Systematic comparison of Mendelian randomization studies and randomized controlled trials using electronic databases

Posted by Tom Gaunt on Saturday, April 16, 2022



Mendelian Randomization (MR) uses genetic instrumental variables to make causal inferences. Whilst sometimes referred to as “nature’s randomized trial”, it has distinct assumptions that make comparisons between the results of MR studies with those of actual randomized controlled trials (RCTs) invaluable.

In this medRxiv pre-print we mined ClinicalTrials.Gov, PubMed and EpigraphDB databases and carried out a series of 26 manual literature comparisons among 54 MR and 77 RCT publications.

What we did

We downloaded all results for all trials within, filtering them as illustrated in the figure. We used EpigraphDB to collect information about drug-target associations and semantic triples associated with selected MR and RCT publications based on a comprehensive search of PubMed. We then mapped MR studies to the corresponding RCTs to evaluate consistency and disagreement between the results.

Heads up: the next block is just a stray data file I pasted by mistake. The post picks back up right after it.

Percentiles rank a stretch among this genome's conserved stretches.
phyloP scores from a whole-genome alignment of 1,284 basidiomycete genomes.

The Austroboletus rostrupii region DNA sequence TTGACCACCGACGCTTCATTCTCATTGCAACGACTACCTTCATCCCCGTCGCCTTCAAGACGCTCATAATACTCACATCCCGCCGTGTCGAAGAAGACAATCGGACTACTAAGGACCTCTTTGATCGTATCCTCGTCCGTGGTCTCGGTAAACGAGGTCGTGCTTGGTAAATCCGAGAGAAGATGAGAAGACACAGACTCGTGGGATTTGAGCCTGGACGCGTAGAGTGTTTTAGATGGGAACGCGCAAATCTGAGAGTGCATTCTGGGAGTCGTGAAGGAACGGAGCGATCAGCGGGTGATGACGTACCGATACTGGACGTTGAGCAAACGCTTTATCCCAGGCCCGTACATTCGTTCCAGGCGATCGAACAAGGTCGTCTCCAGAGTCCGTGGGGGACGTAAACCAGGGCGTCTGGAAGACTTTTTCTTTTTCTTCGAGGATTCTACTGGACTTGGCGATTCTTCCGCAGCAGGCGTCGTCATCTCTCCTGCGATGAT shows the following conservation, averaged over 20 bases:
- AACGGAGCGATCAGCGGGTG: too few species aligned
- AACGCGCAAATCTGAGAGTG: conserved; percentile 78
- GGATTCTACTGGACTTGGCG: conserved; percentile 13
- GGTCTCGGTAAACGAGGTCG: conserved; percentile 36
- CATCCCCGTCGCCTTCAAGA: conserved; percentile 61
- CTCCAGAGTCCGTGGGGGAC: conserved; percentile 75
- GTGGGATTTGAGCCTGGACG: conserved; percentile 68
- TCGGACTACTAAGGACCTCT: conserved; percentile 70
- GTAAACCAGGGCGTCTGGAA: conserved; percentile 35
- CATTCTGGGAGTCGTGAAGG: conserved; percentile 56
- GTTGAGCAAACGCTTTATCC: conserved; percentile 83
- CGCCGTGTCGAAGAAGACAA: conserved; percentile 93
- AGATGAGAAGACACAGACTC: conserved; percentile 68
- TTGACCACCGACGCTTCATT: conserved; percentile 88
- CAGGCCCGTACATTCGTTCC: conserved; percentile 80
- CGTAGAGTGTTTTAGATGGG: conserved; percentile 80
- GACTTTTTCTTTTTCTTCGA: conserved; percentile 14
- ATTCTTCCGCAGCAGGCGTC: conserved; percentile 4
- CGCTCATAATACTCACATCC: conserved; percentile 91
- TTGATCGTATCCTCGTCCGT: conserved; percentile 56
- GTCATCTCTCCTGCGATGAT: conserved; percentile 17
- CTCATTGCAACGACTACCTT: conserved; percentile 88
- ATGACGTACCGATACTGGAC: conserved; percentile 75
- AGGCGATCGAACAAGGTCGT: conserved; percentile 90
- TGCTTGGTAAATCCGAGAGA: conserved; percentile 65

We found that only 11% of completed RCTs identified in ClinicalTrials.Gov submitted their results to the database. Similarly low coverage was revealed for Semantic Medline (SemMedDB) semantic triples derived from MR and RCT publications – 25% and 12%, respectively.

Among intervention types that can be mimicked by MR, only trials of pharmaceutical interventions could be automatically matched to MR results due to insufficient annotation with MeSH ontology. A manual survey of the literature highlighted the potential for triangulation across a number of exposure/outcome pairs if similar challenges can be addressed. We conclude that careful triangulation of MR with RCT evidence should involve consideration of similarity of phenotypes across study designs, intervention intensity and duration, study population demography and health status, comparator group, intervention goal and quality of evidence.


‘Systematic comparison of Mendelian randomization studies and randomized controlled trials using electronic databases' by Maria K. Sobczyk, George Davey Smith and Tom R. Gaunt in medRxiv.

Code and data availability

Code used to carry out the analysis is available on GitHub: ClinicalTrials.Gov data was accessed via AACT: and analysed data subset is available in Supplementary Datasets 1 & 2. pQTL and eQTL MR analysis results are available via EpigraphDB: